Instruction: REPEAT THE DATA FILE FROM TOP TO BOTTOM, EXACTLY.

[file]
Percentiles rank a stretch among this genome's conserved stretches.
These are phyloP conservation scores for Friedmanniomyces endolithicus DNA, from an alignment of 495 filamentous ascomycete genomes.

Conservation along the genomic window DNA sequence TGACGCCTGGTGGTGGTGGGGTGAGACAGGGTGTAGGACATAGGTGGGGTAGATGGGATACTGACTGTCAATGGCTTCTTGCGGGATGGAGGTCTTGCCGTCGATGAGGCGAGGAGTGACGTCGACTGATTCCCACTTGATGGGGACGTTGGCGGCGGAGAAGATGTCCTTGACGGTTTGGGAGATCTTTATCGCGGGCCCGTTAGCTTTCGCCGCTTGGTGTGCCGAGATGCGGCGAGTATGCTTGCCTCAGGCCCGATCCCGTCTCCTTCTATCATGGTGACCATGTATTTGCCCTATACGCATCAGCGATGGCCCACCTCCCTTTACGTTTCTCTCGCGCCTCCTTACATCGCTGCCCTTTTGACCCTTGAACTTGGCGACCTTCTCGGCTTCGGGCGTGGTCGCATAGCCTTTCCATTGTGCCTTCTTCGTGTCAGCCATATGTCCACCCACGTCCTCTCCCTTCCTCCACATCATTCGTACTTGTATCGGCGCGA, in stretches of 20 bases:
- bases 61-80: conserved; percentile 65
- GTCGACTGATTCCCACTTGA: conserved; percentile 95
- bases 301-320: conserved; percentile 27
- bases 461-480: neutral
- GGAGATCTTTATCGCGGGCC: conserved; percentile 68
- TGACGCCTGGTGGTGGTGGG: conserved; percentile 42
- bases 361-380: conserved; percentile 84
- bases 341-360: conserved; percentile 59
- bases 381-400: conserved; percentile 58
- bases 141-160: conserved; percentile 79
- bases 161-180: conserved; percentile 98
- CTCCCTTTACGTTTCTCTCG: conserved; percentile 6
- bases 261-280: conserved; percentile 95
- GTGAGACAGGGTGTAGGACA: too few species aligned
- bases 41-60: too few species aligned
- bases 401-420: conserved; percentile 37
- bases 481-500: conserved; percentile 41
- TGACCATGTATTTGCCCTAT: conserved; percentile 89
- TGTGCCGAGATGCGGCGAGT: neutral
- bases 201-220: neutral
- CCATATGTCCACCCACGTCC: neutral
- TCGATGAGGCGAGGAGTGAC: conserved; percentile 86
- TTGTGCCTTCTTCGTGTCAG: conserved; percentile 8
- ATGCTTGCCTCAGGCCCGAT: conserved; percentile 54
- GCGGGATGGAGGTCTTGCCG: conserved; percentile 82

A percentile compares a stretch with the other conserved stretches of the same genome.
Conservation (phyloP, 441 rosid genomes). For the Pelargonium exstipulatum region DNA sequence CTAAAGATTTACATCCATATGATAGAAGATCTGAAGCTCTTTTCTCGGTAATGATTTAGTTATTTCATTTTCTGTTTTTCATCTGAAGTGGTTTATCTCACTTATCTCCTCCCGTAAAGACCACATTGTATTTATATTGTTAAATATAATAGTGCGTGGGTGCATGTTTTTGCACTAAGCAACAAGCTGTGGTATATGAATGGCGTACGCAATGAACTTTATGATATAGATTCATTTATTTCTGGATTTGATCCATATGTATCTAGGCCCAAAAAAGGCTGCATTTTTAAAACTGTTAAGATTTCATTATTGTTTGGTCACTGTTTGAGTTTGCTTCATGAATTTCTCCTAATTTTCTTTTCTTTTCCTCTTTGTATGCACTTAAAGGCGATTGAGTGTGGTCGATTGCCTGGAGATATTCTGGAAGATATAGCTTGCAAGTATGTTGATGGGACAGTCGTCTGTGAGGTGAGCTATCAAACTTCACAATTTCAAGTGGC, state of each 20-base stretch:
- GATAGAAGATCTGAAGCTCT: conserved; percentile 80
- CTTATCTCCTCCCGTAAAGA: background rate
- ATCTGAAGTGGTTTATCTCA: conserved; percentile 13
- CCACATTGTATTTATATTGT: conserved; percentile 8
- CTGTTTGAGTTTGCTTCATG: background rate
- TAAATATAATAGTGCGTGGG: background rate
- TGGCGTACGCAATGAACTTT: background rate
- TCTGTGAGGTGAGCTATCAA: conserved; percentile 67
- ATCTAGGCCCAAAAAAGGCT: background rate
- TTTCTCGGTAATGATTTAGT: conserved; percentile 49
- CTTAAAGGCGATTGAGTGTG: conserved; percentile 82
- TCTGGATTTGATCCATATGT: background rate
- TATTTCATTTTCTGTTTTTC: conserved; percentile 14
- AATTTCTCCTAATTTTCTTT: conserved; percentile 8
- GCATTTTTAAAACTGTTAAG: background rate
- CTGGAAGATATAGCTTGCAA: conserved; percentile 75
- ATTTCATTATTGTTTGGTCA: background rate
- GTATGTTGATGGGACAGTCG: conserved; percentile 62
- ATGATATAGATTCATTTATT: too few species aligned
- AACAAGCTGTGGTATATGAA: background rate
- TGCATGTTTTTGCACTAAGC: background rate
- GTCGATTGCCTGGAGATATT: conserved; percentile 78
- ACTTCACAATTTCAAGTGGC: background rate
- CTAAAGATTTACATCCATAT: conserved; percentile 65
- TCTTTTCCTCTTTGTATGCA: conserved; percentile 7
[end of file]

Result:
Percentiles rank a stretch among this genome's conserved stretches.
These are phyloP conservation scores for Friedmanniomyces endolithicus DNA, from an alignment of 495 filamentous ascomycete genomes.

Conservation along the genomic window DNA sequence TGACGCCTGGTGGTGGTGGGGTGAGACAGGGTGTAGGACATAGGTGGGGTAGATGGGATACTGACTGTCAATGGCTTCTTGCGGGATGGAGGTCTTGCCGTCGATGAGGCGAGGAGTGACGTCGACTGATTCCCACTTGATGGGGACGTTGGCGGCGGAGAAGATGTCCTTGACGGTTTGGGAGATCTTTATCGCGGGCCCGTTAGCTTTCGCCGCTTGGTGTGCCGAGATGCGGCGAGTATGCTTGCCTCAGGCCCGATCCCGTCTCCTTCTATCATGGTGACCATGTATTTGCCCTATACGCATCAGCGATGGCCCACCTCCCTTTACGTTTCTCTCGCGCCTCCTTACATCGCTGCCCTTTTGACCCTTGAACTTGGCGACCTTCTCGGCTTCGGGCGTGGTCGCATAGCCTTTCCATTGTGCCTTCTTCGTGTCAGCCATATGTCCACCCACGTCCTCTCCCTTCCTCCACATCATTCGTACTTGTATCGGCGCGA, in stretches of 20 bases:
- bases 61-80: conserved; percentile 65
- GTCGACTGATTCCCACTTGA: conserved; percentile 95
- bases 301-320: conserved; percentile 27
- bases 461-480: neutral
- GGAGATCTTTATCGCGGGCC: conserved; percentile 68
- TGACGCCTGGTGGTGGTGGG: conserved; percentile 42
- bases 361-380: conserved; percentile 84
- bases 341-360: conserved; percentile 59
- bases 381-400: conserved; percentile 58
- bases 141-160: conserved; percentile 79
- bases 161-180: conserved; percentile 98
- CTCCCTTTACGTTTCTCTCG: conserved; percentile 6
- bases 261-280: conserved; percentile 95
- GTGAGACAGGGTGTAGGACA: too few species aligned
- bases 41-60: too few species aligned
- bases 401-420: conserved; percentile 37
- bases 481-500: conserved; percentile 41
- TGACCATGTATTTGCCCTAT: conserved; percentile 89
- TGTGCCGAGATGCGGCGAGT: neutral
- bases 201-220: neutral
- CCATATGTCCACCCACGTCC: neutral
- TCGATGAGGCGAGGAGTGAC: conserved; percentile 86
- TTGTGCCTTCTTCGTGTCAG: conserved; percentile 8
- ATGCTTGCCTCAGGCCCGAT: conserved; percentile 54
- GCGGGATGGAGGTCTTGCCG: conserved; percentile 82

A percentile compares a stretch with the other conserved stretches of the same genome.
Conservation (phyloP, 441 rosid genomes). For the Pelargonium exstipulatum region DNA sequence CTAAAGATTTACATCCATATGATAGAAGATCTGAAGCTCTTTTCTCGGTAATGATTTAGTTATTTCATTTTCTGTTTTTCATCTGAAGTGGTTTATCTCACTTATCTCCTCCCGTAAAGACCACATTGTATTTATATTGTTAAATATAATAGTGCGTGGGTGCATGTTTTTGCACTAAGCAACAAGCTGTGGTATATGAATGGCGTACGCAATGAACTTTATGATATAGATTCATTTATTTCTGGATTTGATCCATATGTATCTAGGCCCAAAAAAGGCTGCATTTTTAAAACTGTTAAGATTTCATTATTGTTTGGTCACTGTTTGAGTTTGCTTCATGAATTTCTCCTAATTTTCTTTTCTTTTCCTCTTTGTATGCACTTAAAGGCGATTGAGTGTGGTCGATTGCCTGGAGATATTCTGGAAGATATAGCTTGCAAGTATGTTGATGGGACAGTCGTCTGTGAGGTGAGCTATCAAACTTCACAATTTCAAGTGGC, state of each 20-base stretch:
- GATAGAAGATCTGAAGCTCT: conserved; percentile 80
- CTTATCTCCTCCCGTAAAGA: background rate
- ATCTGAAGTGGTTTATCTCA: conserved; percentile 13
- CCACATTGTATTTATATTGT: conserved; percentile 8
- CTGTTTGAGTTTGCTTCATG: background rate
- TAAATATAATAGTGCGTGGG: background rate
- TGGCGTACGCAATGAACTTT: background rate
- TCTGTGAGGTGAGCTATCAA: conserved; percentile 67
- ATCTAGGCCCAAAAAAGGCT: background rate
- TTTCTCGGTAATGATTTAGT: conserved; percentile 49
- CTTAAAGGCGATTGAGTGTG: conserved; percentile 82
- TCTGGATTTGATCCATATGT: background rate
- TATTTCATTTTCTGTTTTTC: conserved; percentile 14
- AATTTCTCCTAATTTTCTTT: conserved; percentile 8
- GCATTTTTAAAACTGTTAAG: background rate
- CTGGAAGATATAGCTTGCAA: conserved; percentile 75
- ATTTCATTATTGTTTGGTCA: background rate
- GTATGTTGATGGGACAGTCG: conserved; percentile 62
- ATGATATAGATTCATTTATT: too few species aligned
- AACAAGCTGTGGTATATGAA: background rate
- TGCATGTTTTTGCACTAAGC: background rate
- GTCGATTGCCTGGAGATATT: conserved; percentile 78
- ACTTCACAATTTCAAGTGGC: background rate
- CTAAAGATTTACATCCATAT: conserved; percentile 65
- TCTTTTCCTCTTTGTATGCA: conserved; percentile 7